Waiting On You

Page 26


By the time she got back, the three burger specials were just about ready; the two medium burgers were on yellow Fiesta ware; the well-done order was on blue. Colleen lifted the bun to check it. It was dark, all right. Just not dark enough.
“What are you doing?” Connor asked as she put the burger back on the grill.
“It’s not well-done enough,” she said.
“You said well-done. It’s well-done.”
“I said petrify. Where’s that Chinese sauce?”
“Which Chinese sauce?”
“The fire sauce.”
“It’s over the sink. Go easy on that. It’s vicious. Two drops will bring a grown man to his knees.” He turned back to the chicken marsala he was making.
Colleen rummaged through Connor’s salt collection; honestly, did a person need seven different kinds? Rock, kosher, sea, truffle, black... Aha! Here it was, the strange little bottle with the dragon on the label and some mysterious Chinese characters. She took it out, checked to ensure that the burger was a hardened, dry, hockey puck of meat, then put it back on the bun. Doused it with fire sauce, then added a splash more on the fries.
She brought the plates out to the bar and set them in front of their respective orders. “Enjoy, gentlemen,” she said.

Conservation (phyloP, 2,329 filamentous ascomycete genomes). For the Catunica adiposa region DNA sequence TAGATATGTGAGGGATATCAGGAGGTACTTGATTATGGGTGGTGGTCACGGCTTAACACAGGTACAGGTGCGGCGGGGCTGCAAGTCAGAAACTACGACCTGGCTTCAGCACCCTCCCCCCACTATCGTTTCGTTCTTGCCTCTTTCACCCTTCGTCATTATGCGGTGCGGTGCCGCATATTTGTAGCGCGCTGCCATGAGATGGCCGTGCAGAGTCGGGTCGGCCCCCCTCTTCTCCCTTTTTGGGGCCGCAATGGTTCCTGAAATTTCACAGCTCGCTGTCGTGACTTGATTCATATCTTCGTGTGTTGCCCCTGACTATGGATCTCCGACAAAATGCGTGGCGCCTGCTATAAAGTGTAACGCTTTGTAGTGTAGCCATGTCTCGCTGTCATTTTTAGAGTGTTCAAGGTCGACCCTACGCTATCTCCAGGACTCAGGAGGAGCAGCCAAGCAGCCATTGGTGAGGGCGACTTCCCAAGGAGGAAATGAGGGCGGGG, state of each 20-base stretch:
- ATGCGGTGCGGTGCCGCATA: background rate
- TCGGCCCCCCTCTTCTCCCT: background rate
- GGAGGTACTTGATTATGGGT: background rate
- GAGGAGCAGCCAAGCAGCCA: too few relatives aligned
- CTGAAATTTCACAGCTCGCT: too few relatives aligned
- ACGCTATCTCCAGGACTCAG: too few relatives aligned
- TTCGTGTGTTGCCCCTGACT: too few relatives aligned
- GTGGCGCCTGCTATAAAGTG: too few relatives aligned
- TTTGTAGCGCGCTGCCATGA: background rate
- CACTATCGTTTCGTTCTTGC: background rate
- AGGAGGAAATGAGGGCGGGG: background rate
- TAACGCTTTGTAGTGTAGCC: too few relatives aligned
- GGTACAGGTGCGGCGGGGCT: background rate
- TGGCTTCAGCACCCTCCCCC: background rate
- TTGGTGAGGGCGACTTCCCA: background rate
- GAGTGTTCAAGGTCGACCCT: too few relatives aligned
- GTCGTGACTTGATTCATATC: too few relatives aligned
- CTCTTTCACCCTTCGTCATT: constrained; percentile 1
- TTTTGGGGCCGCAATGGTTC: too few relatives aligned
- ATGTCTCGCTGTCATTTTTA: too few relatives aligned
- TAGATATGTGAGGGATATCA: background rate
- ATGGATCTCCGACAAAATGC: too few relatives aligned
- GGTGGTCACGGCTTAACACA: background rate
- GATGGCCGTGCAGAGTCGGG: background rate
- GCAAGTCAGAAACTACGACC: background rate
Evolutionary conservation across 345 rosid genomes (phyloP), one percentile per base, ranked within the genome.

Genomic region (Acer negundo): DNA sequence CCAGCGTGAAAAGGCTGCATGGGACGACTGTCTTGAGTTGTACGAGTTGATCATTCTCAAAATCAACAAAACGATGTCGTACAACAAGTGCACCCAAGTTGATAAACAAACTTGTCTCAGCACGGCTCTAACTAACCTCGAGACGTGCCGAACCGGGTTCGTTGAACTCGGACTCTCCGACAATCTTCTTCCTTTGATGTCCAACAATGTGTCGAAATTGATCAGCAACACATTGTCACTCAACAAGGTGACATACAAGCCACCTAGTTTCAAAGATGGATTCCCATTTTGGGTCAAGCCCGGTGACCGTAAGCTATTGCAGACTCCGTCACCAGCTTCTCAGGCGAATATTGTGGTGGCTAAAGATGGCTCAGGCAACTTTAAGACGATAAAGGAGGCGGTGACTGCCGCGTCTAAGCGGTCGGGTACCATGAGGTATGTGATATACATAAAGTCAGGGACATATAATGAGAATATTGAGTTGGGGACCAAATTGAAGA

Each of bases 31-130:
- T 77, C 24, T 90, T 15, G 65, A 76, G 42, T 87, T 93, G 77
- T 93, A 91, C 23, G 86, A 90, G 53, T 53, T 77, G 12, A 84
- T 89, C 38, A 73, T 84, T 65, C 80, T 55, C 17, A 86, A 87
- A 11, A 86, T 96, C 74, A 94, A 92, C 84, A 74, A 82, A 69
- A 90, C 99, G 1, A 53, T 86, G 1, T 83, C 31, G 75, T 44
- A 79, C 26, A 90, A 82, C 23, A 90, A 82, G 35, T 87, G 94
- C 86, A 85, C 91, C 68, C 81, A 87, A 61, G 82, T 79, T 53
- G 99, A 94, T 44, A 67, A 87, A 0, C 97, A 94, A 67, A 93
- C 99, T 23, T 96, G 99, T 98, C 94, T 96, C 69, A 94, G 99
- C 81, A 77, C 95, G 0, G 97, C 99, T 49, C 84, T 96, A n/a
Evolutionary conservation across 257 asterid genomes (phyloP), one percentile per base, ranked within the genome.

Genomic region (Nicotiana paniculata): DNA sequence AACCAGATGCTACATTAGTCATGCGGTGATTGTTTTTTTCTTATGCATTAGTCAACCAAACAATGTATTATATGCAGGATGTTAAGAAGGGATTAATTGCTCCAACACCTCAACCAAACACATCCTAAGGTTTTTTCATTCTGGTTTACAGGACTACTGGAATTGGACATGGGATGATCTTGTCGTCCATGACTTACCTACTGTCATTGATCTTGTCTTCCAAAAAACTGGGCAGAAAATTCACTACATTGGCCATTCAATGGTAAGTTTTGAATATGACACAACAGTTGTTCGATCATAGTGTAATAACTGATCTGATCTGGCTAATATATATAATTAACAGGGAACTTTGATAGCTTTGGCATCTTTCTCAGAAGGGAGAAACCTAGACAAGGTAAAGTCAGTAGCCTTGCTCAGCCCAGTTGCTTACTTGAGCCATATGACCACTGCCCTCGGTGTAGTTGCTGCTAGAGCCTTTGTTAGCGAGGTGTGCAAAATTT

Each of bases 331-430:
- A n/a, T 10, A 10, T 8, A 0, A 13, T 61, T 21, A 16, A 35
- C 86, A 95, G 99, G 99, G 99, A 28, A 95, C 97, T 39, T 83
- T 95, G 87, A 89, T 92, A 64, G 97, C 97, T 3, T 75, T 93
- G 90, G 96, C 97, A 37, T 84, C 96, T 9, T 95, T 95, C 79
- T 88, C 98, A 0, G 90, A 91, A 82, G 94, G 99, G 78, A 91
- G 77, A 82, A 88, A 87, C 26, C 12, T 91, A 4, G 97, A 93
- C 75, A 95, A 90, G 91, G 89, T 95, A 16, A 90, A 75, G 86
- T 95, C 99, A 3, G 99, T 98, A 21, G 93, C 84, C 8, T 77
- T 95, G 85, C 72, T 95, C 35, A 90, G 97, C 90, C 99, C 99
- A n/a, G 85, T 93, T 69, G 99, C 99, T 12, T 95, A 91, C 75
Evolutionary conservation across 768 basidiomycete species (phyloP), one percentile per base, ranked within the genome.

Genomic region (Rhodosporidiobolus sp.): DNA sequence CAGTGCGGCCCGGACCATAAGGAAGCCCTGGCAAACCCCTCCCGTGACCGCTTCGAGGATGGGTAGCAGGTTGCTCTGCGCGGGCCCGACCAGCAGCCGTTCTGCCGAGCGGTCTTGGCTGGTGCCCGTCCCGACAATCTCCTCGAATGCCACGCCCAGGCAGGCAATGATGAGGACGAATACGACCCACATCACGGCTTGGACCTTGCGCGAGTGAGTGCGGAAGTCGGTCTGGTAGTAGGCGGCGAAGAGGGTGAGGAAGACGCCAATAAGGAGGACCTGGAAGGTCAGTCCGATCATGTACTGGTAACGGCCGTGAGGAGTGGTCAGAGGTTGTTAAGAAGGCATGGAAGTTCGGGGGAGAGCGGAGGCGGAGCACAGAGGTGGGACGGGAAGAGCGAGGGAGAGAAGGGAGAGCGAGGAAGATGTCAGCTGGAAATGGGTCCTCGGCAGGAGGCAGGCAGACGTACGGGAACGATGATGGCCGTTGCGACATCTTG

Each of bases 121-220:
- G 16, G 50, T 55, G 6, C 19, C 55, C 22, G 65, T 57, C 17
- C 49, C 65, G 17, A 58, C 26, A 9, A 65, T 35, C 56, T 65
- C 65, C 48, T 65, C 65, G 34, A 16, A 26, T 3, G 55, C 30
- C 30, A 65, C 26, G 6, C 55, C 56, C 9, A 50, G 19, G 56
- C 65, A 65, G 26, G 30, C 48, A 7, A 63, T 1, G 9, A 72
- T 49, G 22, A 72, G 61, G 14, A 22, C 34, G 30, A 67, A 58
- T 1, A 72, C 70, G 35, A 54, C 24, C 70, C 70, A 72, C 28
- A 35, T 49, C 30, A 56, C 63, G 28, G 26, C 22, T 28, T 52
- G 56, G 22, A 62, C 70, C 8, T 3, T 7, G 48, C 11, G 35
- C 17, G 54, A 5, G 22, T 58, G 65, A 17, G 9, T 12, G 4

Levi folded up the blueprint of the public safety building. “Lucas will be helping us out,” he said. “Project manager.”
“That’s great,” Colleen said easily. “Glad you found someone to help you.”
Lucas gave her a long look, picked up his burger and took a bite.
Colleen smiled. Happiness was being in charge.
His eyes began to tear. Sweat broke out on his forehead. He raised an eyebrow, then, she had to give it to him, chewed and swallowed. With great effort. He took his doctored up beer and drank it down. Rested the cold glass against his forehead.
“All right, mate?” Tom asked.
“I’m fine,” he wheezed, as the fire sauce had paralyzed his vocal cords a li’l tiny bit.
“How’s that burger, hon?” Colleen said.
“Perfect.” He wiped his face with a napkin, and Colleen leaned her elbows on the bar and just enjoyed the sight of him, sweating, red-faced, maybe a little closer to death than he had been a few minutes ago.
“I made it special just for you.” She smiled sweetly.
“I guessed that.”
Then he stood up, slid his hand around her neck and pulled her in for a kiss.
She didn’t see that coming.
Didn’t pull away, either.
It was a hard, authoritative kiss that seared through her. Good God, the Spaniard could kiss. His five-o’clock shadow scraped her just the right amount, and his mouth, oh, yes, that mouth of his, that fallen-angel mouth...and then it was over, and he stood in front of her, dark and sure and steady when she was lucky to be standing, her legs suddenly warm and wonderfully weak, her special places bursting into song. Also, her lips were burning, thanks to the fire sauce, but hey. Worth it.
Then Lucas smiled that pirate’s grin full of secrets and fun and cockiness, and her heart was rolling and shaking like a hyperactive puppy.
Oh, man. She was in trouble.
The bar was completely still.
“We should get that dinner sometime,” he said calmly, his voice normal now.
“I thought this would count.”
“It doesn’t.”
“Oh. Okay, then,” she said, then cleared her throat.
“Thank you for the wonderful meal.”
“You’re very welcome,” she said. “My pleasure.”
Then the kitchen door banged open, and Connor tapped Lucas on the shoulder, and punched him in the face.
* * *